The earlier post, '149/151 Kingsway, Hove', referred to the planning application for the refurbishment  and extension of these properties including loft conversions. This work has now been completed to what appears to be a high standard with pleasing results. It seem that this classic example of 1930's domestic architecture will survive into the future notwithstanding that elsewhere along the seafront similar properties have been ruthlessly replaced by high-rise flats.

Brighton's half-marathon

Near the King Alfred, 1hour 25min. after the start and nearing the turning point at Hove Lagoon. The race finished in Madeira Drive. The conditions were nearly ideal. The mens' winner came in at 70min, the womens' at 82min. The respective world record times are 58min and 66min.

Tuesday, 14 February 2012

The Bond Street La(i)ne nameplate - The Brighton Society acts . . .

The Brighton Society has formally applied to the Council for the spelling of 'Laine' to be corrected to 'Lane'.

Read full story here:- The 'Bond Street Laine' street nameplate.

See also Brighton Bits post here.

Saturday, 11 February 2012

The "Lanes" hotel on sale for £3.5m

Red brick and tile-hung gables of 'holiday Queen Anne' style erupt among Georgian stucco with a back drop provided by 21st century whimsy and 20th century stark modernism. 

The red brick Lanes Hotel in Marine Parade was built from 1879 onwards by architect Col. Robert Edis imitating the country-house style of his architect friend Norman Shaw. The hotel is being marketed by Graves Jenkins for £3.5M.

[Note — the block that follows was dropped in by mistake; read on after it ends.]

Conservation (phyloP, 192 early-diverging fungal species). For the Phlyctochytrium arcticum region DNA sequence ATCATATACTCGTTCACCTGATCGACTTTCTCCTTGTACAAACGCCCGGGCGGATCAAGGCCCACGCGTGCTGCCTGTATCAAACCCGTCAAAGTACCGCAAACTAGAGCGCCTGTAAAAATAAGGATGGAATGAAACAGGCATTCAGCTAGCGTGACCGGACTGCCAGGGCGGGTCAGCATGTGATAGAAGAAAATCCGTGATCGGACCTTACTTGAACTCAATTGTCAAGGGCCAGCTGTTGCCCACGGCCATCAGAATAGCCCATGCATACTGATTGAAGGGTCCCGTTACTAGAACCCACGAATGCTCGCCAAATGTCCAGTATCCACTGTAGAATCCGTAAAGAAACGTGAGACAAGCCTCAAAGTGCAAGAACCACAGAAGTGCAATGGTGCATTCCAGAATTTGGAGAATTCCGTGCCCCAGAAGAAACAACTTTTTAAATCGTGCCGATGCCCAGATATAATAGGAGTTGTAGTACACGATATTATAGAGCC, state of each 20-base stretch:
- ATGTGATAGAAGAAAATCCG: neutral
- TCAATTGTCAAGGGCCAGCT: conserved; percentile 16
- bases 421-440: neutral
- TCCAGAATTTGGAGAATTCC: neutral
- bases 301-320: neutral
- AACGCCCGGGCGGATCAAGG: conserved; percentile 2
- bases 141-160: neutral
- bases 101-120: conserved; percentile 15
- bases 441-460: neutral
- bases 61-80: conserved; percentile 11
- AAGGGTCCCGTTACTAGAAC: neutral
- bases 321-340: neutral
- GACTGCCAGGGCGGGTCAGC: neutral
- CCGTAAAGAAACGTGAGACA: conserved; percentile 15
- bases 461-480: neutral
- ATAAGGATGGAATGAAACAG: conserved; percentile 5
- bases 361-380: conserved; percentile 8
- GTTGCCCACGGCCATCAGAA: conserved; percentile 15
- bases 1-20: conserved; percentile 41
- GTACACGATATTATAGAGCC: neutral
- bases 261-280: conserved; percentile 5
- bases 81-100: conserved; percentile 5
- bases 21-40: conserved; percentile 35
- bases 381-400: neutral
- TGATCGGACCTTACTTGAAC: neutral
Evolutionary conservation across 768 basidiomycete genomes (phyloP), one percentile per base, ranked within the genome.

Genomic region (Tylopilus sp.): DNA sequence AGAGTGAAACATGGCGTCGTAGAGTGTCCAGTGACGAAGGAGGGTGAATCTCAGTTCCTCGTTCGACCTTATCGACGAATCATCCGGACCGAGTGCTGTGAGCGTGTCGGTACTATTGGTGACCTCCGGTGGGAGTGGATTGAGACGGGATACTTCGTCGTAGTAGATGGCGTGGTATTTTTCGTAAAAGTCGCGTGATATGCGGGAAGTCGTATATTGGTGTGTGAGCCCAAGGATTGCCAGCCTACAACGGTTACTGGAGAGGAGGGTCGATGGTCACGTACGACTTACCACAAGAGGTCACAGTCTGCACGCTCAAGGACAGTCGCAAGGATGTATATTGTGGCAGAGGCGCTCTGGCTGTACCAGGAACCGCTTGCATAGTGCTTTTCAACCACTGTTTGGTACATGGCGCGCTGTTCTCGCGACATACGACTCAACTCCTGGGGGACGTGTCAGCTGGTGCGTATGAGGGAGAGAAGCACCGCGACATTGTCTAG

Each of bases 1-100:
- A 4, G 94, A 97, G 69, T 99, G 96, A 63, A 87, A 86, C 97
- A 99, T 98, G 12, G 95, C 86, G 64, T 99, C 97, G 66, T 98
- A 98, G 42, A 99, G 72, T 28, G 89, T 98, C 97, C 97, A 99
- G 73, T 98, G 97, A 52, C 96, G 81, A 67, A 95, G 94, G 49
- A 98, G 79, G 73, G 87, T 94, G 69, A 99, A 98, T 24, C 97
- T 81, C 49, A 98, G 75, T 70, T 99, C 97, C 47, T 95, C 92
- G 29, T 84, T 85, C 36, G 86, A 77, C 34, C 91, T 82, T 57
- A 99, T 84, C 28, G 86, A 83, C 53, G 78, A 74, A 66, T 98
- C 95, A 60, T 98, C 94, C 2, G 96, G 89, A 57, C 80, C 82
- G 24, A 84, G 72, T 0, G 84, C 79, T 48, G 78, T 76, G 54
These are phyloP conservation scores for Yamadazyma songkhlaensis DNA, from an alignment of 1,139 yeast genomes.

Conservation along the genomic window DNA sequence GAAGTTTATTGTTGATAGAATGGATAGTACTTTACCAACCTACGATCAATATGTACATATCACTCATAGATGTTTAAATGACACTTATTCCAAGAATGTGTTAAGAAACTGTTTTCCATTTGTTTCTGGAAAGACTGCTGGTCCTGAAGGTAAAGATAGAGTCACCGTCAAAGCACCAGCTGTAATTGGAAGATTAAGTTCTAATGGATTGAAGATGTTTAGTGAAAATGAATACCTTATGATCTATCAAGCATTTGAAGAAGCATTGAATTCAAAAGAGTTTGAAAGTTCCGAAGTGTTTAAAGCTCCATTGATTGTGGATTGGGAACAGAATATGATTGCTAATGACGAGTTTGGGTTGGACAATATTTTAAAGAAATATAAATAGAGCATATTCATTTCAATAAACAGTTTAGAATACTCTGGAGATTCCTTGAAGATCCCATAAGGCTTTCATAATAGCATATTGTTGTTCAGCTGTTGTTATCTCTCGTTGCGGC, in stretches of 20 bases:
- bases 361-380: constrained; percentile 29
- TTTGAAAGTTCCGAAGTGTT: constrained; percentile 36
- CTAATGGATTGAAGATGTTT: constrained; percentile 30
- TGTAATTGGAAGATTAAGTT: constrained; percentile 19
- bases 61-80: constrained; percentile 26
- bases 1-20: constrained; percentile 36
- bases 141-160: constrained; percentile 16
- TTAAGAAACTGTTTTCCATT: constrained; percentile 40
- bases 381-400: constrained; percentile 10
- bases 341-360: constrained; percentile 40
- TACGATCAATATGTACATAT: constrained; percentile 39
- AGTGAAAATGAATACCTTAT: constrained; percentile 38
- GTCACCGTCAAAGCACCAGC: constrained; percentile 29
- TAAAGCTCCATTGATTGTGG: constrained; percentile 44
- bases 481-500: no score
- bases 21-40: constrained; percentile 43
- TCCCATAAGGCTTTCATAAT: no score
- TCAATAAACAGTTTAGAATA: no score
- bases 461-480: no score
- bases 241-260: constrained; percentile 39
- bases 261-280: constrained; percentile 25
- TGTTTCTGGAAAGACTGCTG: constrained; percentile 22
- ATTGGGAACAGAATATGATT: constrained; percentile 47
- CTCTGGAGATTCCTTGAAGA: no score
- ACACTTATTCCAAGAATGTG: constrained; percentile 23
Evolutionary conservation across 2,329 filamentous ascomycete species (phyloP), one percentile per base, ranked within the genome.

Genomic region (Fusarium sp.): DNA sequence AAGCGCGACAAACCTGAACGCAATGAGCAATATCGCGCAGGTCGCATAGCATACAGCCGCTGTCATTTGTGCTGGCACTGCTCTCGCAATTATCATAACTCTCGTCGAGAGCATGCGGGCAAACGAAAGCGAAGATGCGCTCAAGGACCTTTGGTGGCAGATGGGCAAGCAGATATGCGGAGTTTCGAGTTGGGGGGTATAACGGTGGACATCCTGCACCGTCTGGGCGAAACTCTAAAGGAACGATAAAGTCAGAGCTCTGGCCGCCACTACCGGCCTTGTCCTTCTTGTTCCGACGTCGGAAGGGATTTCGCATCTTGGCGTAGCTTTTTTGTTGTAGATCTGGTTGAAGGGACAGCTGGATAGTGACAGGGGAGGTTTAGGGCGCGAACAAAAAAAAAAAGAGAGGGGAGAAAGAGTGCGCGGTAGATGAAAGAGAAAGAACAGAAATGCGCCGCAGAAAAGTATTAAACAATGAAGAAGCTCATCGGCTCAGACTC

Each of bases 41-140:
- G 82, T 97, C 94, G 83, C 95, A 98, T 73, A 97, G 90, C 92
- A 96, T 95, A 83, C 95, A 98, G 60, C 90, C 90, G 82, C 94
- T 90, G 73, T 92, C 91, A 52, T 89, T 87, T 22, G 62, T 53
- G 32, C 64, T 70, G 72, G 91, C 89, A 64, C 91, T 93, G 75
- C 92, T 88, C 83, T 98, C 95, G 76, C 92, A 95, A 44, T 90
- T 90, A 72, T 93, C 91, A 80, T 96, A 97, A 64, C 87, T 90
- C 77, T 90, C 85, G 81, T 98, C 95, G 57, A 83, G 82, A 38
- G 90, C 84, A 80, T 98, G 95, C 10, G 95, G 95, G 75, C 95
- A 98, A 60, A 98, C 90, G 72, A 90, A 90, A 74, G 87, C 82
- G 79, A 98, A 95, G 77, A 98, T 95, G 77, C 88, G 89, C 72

Architectural fantasia

Thursday, 9 February 2012

Saltdean Lido - a ray of light?

Brighton & Hove News reporting a Council meeting yesterday says that the lessee of the Lido site will consider negotiating surrender of the lease.
A surveyor has been appointed to assess the value of the site. This will be used by the Council to determine the likely surrender value of the lease.

Wednesday, 8 February 2012

Blue plaque to Charles Dickens unveiled.

Charles Dickens was a frequent visitor to Brighton where, among the places he is known to have stayed are West Street and the Old Ship. However his favourite location was the Bedford Hotel, Kings Road where he wrote large parts of Dombey & Son, partly set in Brighton. For many years his connection with the Bedford was commemorated by a plaque but, after the hotel burnt down in 1964, this was lost.